On Saturday April 24, 2021, in perfect weather, Princeton Airport hosted a team of 5 Montgomery High School students and 6 Princeton High School Students who were recognized as National Finalists for the CTE Mission: CubeSat program. The high school students have been working hard in preparation for the untethered ground launch of their weather satellite. The open space of the airfield was ideal for clearance and also provided ample room for family, friends, teachers, and community members to witness their award-winning weather satellite launch.
The Montgomery CubeSat program is a partnership with Princeton University and Princeton High School. The Montgomery staff member serving as the club mentor, Mr. Daniel Lee joined MHS in 2019 after previously working at Princeton HS. We were fortunate to continue the CubeSat partnership in the midst of the COVID-19 pandemic.
Princeton High School (Princeton, New Jersey) is collaborating with Montgomery High School (Skillman, New Jersey). The team wants to optimize space missions by examining topics such as atmospheric pressure density and habitable planetary environments.
Princeton and Montgomery are emphasizing mission formulation, and considering a variety of research questions. As the team is mostly composed of biology enthusiasts, students are interested in proof-of-concept missions for using CubeSats to characterize habitable planetary environments for extremophile bacteria. Their mission aims to achieve this by proving a simple, semi-customized Xinabox XK90 CubeSat kit can map and characterize planetary latitudes and altitude bands. Evidence from this mission could reveal extremophile-habitable UV and temperature conditions. The team is also considering how to advance the simple technology readiness level of missions that demonstrate survivability and on-orbit performance of the students’ subsystems components, including xChip, Adafruit, and SparkFun sensors. Finally, the team is also aiming to use an onboard microphone to characterize the detection thresholds of sound emitted by an onboard speaker, which could function as a proxy for atmospheric pressure.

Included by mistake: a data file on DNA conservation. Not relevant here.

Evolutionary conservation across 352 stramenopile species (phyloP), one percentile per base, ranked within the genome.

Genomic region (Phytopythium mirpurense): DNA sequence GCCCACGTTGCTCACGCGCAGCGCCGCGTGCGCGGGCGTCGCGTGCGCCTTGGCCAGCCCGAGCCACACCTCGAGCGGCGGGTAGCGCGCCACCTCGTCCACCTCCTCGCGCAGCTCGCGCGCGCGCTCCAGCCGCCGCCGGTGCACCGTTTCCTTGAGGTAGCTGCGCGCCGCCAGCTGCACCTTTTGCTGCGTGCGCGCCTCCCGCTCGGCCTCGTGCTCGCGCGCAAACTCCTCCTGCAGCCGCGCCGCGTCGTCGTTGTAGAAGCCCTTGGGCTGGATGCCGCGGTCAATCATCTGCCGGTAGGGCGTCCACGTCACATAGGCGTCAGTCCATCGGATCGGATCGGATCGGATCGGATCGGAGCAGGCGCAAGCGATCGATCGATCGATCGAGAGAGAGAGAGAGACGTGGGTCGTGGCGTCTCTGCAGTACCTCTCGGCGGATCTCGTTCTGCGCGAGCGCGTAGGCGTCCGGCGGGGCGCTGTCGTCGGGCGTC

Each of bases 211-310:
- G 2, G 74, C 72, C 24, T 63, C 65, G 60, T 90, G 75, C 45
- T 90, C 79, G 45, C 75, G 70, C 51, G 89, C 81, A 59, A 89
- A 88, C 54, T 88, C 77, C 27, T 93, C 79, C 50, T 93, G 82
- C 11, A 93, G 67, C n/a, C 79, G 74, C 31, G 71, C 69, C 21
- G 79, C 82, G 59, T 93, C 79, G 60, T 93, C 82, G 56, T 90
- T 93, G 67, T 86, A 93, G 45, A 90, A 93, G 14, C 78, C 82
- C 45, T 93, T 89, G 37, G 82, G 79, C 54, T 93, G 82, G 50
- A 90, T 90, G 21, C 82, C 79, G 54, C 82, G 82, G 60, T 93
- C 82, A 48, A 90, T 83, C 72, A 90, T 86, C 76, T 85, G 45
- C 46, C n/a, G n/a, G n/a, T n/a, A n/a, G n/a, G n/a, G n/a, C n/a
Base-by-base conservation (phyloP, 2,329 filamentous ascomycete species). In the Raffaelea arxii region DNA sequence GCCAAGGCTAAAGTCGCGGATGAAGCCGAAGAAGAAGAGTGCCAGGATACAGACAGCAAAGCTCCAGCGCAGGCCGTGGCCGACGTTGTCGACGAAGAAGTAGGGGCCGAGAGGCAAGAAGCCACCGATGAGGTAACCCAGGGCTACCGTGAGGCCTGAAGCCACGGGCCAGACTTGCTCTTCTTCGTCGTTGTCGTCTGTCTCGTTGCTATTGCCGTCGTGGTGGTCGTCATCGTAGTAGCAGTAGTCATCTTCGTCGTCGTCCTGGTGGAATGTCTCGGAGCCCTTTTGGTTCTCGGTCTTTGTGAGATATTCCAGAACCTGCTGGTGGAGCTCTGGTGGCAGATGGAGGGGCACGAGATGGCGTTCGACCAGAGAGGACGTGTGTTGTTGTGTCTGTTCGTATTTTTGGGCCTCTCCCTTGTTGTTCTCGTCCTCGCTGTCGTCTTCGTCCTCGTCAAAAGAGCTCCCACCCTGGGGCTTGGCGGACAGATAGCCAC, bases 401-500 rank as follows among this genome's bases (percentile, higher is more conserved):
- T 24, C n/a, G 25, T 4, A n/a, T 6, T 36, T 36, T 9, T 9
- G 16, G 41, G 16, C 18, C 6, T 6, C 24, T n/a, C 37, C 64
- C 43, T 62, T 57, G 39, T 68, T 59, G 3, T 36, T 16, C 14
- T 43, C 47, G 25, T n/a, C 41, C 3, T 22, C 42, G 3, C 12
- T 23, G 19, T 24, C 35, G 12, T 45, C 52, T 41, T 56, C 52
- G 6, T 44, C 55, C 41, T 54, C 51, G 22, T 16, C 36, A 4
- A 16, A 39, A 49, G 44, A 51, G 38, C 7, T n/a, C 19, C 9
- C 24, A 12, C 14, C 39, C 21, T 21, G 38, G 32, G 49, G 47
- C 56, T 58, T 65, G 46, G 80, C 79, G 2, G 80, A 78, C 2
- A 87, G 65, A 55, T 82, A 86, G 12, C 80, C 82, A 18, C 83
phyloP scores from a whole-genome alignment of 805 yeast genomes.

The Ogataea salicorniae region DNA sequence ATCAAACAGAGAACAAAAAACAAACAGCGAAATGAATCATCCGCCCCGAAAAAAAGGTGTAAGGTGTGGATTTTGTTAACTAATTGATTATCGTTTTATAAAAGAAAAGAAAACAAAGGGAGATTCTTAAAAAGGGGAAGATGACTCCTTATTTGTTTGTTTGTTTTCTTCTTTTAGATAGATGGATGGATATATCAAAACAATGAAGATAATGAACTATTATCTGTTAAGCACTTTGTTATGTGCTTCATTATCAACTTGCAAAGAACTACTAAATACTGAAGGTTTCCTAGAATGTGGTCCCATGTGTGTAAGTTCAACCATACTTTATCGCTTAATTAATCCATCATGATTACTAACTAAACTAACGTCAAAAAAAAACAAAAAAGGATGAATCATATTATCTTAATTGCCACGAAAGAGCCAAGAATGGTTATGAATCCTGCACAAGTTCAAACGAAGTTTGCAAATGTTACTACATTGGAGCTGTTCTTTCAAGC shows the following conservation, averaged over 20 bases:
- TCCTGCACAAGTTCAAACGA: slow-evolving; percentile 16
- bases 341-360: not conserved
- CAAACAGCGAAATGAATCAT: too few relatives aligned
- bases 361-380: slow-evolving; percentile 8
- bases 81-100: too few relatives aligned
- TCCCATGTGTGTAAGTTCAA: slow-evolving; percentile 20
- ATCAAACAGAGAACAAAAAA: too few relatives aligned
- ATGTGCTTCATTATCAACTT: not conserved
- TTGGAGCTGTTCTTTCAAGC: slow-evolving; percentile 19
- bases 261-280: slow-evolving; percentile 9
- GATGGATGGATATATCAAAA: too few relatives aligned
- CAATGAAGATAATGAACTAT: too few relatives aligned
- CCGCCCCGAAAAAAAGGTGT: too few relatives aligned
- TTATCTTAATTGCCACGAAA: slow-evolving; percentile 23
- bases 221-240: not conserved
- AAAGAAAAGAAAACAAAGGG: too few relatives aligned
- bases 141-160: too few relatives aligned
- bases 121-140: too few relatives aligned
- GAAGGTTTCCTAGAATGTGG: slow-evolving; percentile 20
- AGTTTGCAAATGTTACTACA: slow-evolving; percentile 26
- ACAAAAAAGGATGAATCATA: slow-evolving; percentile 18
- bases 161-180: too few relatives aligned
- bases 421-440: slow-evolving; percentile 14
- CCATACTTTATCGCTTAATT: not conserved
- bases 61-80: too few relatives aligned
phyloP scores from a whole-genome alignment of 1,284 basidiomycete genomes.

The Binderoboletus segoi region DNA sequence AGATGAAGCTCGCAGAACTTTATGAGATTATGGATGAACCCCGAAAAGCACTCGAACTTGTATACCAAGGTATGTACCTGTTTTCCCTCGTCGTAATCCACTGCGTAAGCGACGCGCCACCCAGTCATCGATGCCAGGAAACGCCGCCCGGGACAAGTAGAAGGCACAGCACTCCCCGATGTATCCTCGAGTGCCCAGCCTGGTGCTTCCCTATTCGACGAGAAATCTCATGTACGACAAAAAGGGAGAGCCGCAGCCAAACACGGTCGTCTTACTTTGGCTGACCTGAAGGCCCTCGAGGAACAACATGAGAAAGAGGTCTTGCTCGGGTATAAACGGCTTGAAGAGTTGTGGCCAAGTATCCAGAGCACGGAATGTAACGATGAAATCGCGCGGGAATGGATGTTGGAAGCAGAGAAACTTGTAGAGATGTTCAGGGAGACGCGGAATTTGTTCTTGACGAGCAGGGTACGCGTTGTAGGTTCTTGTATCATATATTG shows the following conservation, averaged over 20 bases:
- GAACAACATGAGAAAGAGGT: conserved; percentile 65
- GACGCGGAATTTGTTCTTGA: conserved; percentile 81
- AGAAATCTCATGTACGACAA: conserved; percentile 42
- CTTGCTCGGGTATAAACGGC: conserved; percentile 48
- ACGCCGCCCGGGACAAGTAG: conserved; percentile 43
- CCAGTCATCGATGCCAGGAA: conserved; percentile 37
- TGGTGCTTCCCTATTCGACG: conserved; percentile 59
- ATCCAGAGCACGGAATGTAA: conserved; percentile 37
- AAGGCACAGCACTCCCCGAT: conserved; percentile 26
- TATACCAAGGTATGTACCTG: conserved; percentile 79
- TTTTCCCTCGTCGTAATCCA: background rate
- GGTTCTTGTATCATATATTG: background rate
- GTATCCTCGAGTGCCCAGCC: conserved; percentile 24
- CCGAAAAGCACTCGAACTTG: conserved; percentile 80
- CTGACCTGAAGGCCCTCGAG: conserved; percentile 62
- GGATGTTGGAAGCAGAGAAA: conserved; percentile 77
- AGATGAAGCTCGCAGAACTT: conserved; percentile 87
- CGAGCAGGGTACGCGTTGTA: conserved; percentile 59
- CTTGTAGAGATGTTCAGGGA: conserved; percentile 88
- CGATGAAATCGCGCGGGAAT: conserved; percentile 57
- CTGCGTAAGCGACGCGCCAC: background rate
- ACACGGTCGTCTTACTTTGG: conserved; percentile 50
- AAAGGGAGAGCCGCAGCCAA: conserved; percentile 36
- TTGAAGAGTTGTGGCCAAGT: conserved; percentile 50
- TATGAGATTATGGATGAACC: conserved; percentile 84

The team comprises a group of six sophomore girls from Montgomery High School who are members of its ThinSat club and collaborating with the Princeton High School 3D Printing Club. Both clubs are working on separate parts of the satellite creation: Montgomery is primarily managing software, while Princeton is tackling hardware and fabrication. The Montgomery team has gained similar experience from its previous collaboration on a ThinSat project. Now, the students look forward to moving beyond their Python skills by developing familiarity with Arduino coding.